RALEIGH — Alan Neilson, a conductor and musician who was one of the defining figures in the Triangle's classical music scene for the past four decades, died Thursday. He was 80.
As music director of the Raleigh Symphony Orchestra and the Durham Symphony Orchestra, Neilson looked the part of conductor with his striking white hair and intense expression. He was constantly on the podium in front of the semi-professional community orchestras until health problems slowed him down in recent years.
He left his position with the Durham group in 2008, and led the Raleigh orchestra until September. Yet he continued to conduct at least one work every concert in Raleigh, including the holiday concert in December.
"The musicians have respected him for many, many years," said Irene Burke, executive director of the Raleigh Symphony Orchestra and a flutist. "Many of us played in both symphonies because we enjoyed working with him."
Neilson was born in Philadelphia and took to music at an early age, becoming an accomplished flutist. After graduating from the University of Tulsa, he worked with the opera and symphony in that city.
Then in 1970, the pioneering founder of the N.C. Symphony, Benjamin Swalin, brought Neilson to Raleigh and made him the principal flute player. Carpal tunnel problems eventually forced Neilson from the orchestra, but he began conducting smaller groups, and in 1979 formed the Raleigh Symphony Orchestra.
In 1984, Neilson was named music director of the Durham Symphony after a season of auditions by guest conductors. He continued in that role until he stepped down and was replaced by William Henry Curry, who is also the N.C. Symphony's resident conductor.
When he retired from the Durham position in 2008, Neilson told The News & Observer that he loved to conduct. "I could do that to 106," he said.
Burke said Neilson had insisted over the past couple of years that when he died he wanted it to be on stage conducting.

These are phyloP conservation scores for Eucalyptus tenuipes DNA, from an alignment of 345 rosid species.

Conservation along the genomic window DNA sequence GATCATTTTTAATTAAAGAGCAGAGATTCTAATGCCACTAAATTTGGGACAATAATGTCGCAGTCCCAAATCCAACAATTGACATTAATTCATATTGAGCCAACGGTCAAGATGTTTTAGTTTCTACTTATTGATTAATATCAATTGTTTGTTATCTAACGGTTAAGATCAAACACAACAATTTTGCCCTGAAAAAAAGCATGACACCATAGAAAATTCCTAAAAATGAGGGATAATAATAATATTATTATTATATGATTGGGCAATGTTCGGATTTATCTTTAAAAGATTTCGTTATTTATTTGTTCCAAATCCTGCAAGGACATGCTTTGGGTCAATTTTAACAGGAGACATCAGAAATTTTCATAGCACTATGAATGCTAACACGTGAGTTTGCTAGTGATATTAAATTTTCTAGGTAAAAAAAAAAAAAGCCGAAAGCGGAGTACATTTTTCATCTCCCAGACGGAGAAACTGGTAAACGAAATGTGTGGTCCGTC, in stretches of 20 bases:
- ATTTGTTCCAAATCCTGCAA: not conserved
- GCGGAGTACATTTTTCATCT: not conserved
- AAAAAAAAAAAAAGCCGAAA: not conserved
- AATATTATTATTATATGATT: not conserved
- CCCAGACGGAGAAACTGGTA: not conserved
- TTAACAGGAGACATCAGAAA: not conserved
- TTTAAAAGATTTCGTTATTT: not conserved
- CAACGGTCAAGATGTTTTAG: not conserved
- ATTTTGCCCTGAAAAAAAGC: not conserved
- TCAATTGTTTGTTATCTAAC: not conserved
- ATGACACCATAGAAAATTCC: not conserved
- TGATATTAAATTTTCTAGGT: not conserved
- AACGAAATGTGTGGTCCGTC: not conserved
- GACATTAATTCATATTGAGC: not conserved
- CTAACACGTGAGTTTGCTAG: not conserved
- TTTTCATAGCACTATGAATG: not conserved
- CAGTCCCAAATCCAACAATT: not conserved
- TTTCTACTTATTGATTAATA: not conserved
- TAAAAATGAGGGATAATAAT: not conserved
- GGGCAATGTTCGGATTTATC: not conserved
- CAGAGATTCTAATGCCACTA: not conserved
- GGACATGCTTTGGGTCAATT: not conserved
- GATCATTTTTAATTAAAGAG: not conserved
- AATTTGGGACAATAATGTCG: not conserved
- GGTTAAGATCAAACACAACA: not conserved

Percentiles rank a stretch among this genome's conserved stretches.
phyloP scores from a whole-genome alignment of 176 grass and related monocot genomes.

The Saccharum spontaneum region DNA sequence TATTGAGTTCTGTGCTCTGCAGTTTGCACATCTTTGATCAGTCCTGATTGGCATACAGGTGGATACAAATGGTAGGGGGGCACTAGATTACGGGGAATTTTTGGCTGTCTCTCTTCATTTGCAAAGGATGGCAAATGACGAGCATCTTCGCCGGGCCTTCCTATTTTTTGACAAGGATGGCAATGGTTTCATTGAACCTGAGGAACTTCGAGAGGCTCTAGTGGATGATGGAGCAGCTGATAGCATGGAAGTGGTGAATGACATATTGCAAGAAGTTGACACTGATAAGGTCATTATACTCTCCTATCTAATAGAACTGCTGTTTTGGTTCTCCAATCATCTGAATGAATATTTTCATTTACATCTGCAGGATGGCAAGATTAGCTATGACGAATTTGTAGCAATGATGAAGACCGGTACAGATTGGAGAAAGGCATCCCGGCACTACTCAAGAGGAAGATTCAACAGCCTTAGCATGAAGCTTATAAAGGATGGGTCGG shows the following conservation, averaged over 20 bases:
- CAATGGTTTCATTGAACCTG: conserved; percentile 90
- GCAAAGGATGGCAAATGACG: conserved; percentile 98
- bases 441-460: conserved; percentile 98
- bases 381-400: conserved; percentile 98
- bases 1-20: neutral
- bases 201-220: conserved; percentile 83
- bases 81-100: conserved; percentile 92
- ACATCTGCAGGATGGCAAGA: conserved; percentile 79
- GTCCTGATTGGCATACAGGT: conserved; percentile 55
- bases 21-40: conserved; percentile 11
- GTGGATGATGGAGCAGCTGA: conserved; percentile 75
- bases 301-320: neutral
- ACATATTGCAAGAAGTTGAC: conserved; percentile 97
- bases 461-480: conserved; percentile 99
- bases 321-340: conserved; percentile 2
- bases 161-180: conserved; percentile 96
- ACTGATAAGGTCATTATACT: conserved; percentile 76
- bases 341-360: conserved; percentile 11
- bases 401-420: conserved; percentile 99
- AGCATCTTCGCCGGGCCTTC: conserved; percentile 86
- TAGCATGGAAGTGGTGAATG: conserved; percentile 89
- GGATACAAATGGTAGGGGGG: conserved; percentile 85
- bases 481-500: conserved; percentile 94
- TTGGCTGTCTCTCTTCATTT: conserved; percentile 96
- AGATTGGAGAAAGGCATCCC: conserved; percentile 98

"As executive director, I thought that would be the worst thing that could happen during an event," Burke said. "He thought that would be the best way to go."
But last month, Neilson was admitted to a Raleigh hospital with a blood infection, she said, and ended up in intensive care. When it became apparent that he might not survive to conduct again, Burke did the next best thing: She took a favorite piece of music, an excerpt from Wagner's opera "Die Meistersinger von Nürnberg," and played it for him.
"I swear the man did hear it," she said. "He literally passed away right before the huge trumpet fanfare comes in like an ascent into heaven. It was remarkable."
Neilson is survived by a daughter, Leslie Scheffers, and a grandson, Aaron Stafford, both of Michigan. A brother, Warren, died earlier.
There will be a visitation at the Brown-Wynne Funeral Home on St. Mary's Street in Raleigh from 7 to 9 p.m. Monday. A funeral will be at 1 p.m. Tuesday at the Unitarian Universalist Fellowship in Raleigh, with a reception in the hall immediately following. He will be buried in Pennsylvania.
The family requests that flowers not be sent, but gifts in his memory may be made to the Raleigh Symphony Orchestra, the Durham Symphony or a musical organization of the donor's choice.
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